The Address to the Nation

We sat crouched over the computer waiting for the address from the Prime Minister as we waited for our supper. She was late. Very late. Twenty five minutes late. Then, she appeared on screen in order to appeal to those people who voted in favour of Brexit nearly three years ago, as if she is their sole representative, not the House of Commons as a whole (let us not forget that the whole point of the vote was to reinstate the sovereignty of parliament).

She appears to have forgotten that there has been a General Election, which she called, more recently than the Referendum. She blames the House of Commons for not supporting her Deal, whilst ignoring that they voted against her Deal by an overwhelming majority, the biggest ever, and she has repeatedly refused to allow them to consider and discuss what the alternatives might be – and she seems to have been nearly equally as obtuse and negligent towards the Brexiteers as she has been towards the Remainers, let alone Her Majesty’s Opposition.

So, appealing to the country at this juncture in a broken voiced, pseudo-Churchillian manner, twenty five minutes late, does not seem the obvious best way to gain the support she – and the country – so desperately need.


Edmund Capon

I sometimes think my blog is at risk of becoming an obituaries column.

Anyway, I have just read of the death of Edmund Capon, the former Director of the Art Gallery of New South Wales, who I got to know a bit on visits to Australia in the late 1990s, when I was twice a judge (actually, I think I was the one and only judge) for the Moran portrait awards and once a guest of Gordon and Marilyn Darling, who knew him well.

Edmund struck me as a sort of folk hero: very dry, extremely knowledgeable, funny and very hospitable. We once played as partners in billiards and easily defeated whoever our opponents were. One could buy versions of his socks at the Art Gallery and he went on walking holidays with the Prime Minister. He was a candidate to be Director of the V&A in 1988, but claimed to have disqualified himself by saying that he wanted to direct it, rather than be a poodle of the Trustees.

It’s probably unlikely that someone so outspoken and intellectually unorthodox would nowadays be appointed as a museum director, but museums will be the poorer if they don’t have such powerful and effective (and unorthodox) advocates.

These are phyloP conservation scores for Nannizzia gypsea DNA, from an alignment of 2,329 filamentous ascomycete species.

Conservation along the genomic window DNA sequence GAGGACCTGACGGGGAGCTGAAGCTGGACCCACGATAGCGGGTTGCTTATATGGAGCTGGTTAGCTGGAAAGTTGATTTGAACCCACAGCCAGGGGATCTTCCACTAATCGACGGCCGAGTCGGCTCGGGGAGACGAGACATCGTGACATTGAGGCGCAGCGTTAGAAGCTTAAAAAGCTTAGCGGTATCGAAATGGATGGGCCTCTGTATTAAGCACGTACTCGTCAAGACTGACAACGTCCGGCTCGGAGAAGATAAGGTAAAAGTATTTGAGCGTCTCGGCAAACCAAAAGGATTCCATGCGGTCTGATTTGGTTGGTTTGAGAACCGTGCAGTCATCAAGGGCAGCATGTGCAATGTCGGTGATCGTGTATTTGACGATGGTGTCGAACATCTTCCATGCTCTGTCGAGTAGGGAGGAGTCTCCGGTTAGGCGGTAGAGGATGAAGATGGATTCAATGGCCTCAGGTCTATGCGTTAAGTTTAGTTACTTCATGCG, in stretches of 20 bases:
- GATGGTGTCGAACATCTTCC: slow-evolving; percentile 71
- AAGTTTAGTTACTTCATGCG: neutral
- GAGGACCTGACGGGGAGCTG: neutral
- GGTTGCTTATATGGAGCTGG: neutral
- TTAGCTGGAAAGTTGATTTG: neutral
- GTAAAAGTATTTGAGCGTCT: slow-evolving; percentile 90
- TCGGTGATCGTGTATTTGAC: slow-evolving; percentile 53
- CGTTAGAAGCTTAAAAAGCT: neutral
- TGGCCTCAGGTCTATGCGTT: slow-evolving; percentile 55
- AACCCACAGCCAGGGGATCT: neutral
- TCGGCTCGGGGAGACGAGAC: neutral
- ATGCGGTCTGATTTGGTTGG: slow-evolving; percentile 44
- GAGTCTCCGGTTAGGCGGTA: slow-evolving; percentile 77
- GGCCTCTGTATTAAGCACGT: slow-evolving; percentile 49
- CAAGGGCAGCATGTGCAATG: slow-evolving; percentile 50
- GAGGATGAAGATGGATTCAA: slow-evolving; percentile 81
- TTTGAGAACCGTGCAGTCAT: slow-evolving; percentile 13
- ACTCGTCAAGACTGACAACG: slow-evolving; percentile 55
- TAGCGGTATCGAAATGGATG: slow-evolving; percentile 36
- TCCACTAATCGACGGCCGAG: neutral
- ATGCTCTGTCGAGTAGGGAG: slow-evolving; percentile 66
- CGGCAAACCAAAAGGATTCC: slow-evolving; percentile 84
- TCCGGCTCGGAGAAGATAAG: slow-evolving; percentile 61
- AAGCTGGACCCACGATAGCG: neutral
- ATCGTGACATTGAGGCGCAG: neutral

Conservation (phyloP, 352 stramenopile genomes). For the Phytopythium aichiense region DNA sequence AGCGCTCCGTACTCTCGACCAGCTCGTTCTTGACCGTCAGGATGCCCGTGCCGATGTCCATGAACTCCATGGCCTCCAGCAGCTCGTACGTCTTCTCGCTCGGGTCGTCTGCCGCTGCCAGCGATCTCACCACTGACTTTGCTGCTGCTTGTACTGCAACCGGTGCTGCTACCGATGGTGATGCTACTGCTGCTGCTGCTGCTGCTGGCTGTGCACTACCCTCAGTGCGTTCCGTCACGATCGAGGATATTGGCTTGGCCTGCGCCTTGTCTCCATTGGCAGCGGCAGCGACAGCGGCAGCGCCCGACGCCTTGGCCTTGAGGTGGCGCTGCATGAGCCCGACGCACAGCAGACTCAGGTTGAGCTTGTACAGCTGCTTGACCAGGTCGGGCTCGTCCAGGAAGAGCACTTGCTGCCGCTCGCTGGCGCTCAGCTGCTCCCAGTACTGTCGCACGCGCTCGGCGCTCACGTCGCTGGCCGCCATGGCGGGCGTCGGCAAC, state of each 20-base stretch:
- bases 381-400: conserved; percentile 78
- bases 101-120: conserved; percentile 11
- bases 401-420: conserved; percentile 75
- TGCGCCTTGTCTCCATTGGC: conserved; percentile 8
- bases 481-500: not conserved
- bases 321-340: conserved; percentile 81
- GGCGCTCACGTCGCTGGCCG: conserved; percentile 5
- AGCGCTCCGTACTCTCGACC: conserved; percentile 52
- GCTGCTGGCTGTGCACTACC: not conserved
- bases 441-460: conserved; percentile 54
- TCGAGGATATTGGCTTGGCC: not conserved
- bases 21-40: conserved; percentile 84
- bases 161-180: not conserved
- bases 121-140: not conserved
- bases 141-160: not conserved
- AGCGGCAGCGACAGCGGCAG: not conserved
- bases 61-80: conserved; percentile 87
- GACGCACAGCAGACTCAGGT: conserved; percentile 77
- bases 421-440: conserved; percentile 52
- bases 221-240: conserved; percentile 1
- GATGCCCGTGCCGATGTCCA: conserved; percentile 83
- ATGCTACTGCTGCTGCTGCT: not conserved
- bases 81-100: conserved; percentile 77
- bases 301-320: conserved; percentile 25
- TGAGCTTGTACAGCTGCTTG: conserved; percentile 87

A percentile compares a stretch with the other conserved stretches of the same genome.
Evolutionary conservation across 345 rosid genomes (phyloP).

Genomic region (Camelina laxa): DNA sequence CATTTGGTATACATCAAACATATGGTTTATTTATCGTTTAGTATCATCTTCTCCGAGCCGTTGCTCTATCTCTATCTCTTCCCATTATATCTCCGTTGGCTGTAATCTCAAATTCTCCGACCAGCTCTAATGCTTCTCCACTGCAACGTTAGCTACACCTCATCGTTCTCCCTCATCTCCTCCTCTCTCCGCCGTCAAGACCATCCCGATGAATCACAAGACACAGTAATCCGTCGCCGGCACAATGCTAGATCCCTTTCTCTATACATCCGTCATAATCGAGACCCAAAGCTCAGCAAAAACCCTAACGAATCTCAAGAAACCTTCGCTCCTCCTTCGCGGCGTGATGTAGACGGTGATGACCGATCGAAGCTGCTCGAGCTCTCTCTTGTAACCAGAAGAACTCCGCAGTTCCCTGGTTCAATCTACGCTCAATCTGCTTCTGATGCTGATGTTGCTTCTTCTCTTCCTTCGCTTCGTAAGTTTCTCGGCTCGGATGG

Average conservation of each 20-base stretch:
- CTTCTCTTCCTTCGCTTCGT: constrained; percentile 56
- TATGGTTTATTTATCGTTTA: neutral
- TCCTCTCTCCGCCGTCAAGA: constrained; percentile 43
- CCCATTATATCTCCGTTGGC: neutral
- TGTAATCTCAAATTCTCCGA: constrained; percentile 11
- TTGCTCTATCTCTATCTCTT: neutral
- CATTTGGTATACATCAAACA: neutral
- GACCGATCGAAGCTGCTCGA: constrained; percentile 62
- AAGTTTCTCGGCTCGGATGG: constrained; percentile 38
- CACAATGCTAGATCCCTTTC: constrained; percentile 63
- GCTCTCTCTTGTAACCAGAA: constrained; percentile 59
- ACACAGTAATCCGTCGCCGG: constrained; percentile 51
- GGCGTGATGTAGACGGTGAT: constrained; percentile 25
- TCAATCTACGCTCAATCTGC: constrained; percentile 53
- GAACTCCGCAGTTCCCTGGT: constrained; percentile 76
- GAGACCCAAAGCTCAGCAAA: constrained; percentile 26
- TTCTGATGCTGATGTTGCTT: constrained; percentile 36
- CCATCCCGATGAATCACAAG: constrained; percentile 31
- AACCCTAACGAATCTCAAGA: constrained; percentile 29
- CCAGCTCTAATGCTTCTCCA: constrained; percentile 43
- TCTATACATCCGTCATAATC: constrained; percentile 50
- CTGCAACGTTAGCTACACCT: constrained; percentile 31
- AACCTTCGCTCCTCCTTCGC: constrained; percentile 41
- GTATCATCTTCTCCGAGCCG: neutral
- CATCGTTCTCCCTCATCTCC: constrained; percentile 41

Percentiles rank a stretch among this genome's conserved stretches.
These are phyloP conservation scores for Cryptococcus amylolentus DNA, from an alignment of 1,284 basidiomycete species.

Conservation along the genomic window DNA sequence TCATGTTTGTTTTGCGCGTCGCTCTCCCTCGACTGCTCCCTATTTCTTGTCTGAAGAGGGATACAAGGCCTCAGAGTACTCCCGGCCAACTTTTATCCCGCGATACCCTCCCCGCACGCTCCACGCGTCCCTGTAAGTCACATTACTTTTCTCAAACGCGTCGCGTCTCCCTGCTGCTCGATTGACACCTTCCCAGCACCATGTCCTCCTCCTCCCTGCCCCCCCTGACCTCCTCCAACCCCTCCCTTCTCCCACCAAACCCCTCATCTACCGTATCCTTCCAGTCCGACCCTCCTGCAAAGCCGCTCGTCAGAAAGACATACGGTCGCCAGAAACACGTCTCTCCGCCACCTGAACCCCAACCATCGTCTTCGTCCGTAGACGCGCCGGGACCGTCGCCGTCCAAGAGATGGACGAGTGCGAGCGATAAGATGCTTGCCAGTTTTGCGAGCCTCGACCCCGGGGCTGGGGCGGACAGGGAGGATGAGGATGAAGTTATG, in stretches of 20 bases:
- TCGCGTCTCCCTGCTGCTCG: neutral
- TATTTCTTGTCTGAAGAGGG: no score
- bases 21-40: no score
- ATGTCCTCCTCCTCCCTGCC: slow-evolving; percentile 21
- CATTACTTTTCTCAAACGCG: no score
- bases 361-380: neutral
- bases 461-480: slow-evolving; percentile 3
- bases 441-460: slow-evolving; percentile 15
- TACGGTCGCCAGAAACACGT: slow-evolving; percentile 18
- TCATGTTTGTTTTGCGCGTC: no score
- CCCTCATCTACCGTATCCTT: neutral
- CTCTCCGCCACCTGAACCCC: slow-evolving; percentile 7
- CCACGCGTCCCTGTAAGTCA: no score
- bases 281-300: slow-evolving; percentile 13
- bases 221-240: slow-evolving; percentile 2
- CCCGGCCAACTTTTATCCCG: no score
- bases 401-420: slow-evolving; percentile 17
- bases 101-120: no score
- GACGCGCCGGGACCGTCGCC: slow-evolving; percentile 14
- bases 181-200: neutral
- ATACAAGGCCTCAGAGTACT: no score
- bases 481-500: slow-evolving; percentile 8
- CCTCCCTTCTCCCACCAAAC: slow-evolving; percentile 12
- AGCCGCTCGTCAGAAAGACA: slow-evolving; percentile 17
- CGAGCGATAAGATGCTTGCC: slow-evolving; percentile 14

Kevin Roche

In reading the recent obituaries of Kevin Roche, the Irish American architect who had worked for Maxwell Fry in London before going to study under Mies van der Rohe at the Illinois Institute of Technology, I had forgotten that it was Roche who was hired by Thomas Hoving on becoming Director of the Metropolitsn Museum in 1966 as architect. The brief from Hoving was that he wanted, ‘a new attitude…Hospitality above all’. Roche greatly endeared himself to Hoving by describing the Museum as ‘a bleeding mess; it’s more an open storeroom than a series of open galleries’. And it was Roche who proposed creating the steps at the front of the Museum which most people assume have been there forever, but are actually a creation of the democratic 1960s.


Eileen Hogan

We were sent a copy of the catalogue of Eileen Hogan’s exhibition Personal Geographies at Yale Center for British Art in May. It includes a reproduction of the middle portrait of the triptych Eileen did of Romilly SS between March 10 and April 17, 2010 (the catalogue information is wonderfully precise) in oil, wax and charcoal on medium, rough, white paper mounted on board. I reproduce it, partly in celebration of the book and forthcoming exhibition, which together will be a meticulous record of Eileen’s work as a portrait painter (occasional), but more as a topographical painter recording the secret gardens of London with passionate visual intensity; and, also, because I discovered last night that Yale Center for British Art allows anyone to reproduce any work in their collection, without fear of the copyright police, in the interests of free scholarly knowledge and investigation of their collections:-


Bauhaus in Britain

In the intervals of going to the Maastricht art fair, I have been reading Alan Powers’s book on the reception of bauhaus ideas in Britain in the 1930s – Bauhaus Goes West: Modern Art and Design in Britain and America. The myth is that Britain provided an inhospitable environment to Gropius & co., but Powers demonstrates very clearly how Gropius was greeted on his arrival at Victoria Station by a welcoming party, consisting of Jack Prichard, who housed him and Ise at little or no cost in the Lawn Road flats, found him work and introduced him to other architects, and P. Morton Shand, who had already written extensively on German architecture in Architectural Review and was to translate Gropius’s New Architecture and the Bauhaus, published by Faber and Faber in 1935. When Gropius left for Harvard in 1937, Prichard organised a dinner for 100 of his artist and scientist friends at the Trocadero with a menu designed by László Moholy-Nagy. So, it’s hard to view Gropius and the many other graduates of the Bauhaus who emigrated to London, including Breuer and Moholy-Nagy as wholly unappreciated.


John Richardson

I’m sad to read of the death of John Richardson, aged 95, older than I thought, whose grandfather, rather amazingly, was born in 1817, in the reign of George III. One of his many remarkable characteristics was that, although he had written short books in the 1950s, including one on Braque for Penguin Modern Painters and a book on Picasso’s watercolours in 1956, he was already 67 by the time that the first volume of his magisterial four-volume biography of Picasso (one still to appear) was published and was still going strong writing, publishing and organising major exhibitions on Picasso for Larry Gagosian well into his eighties. A lesson to us all.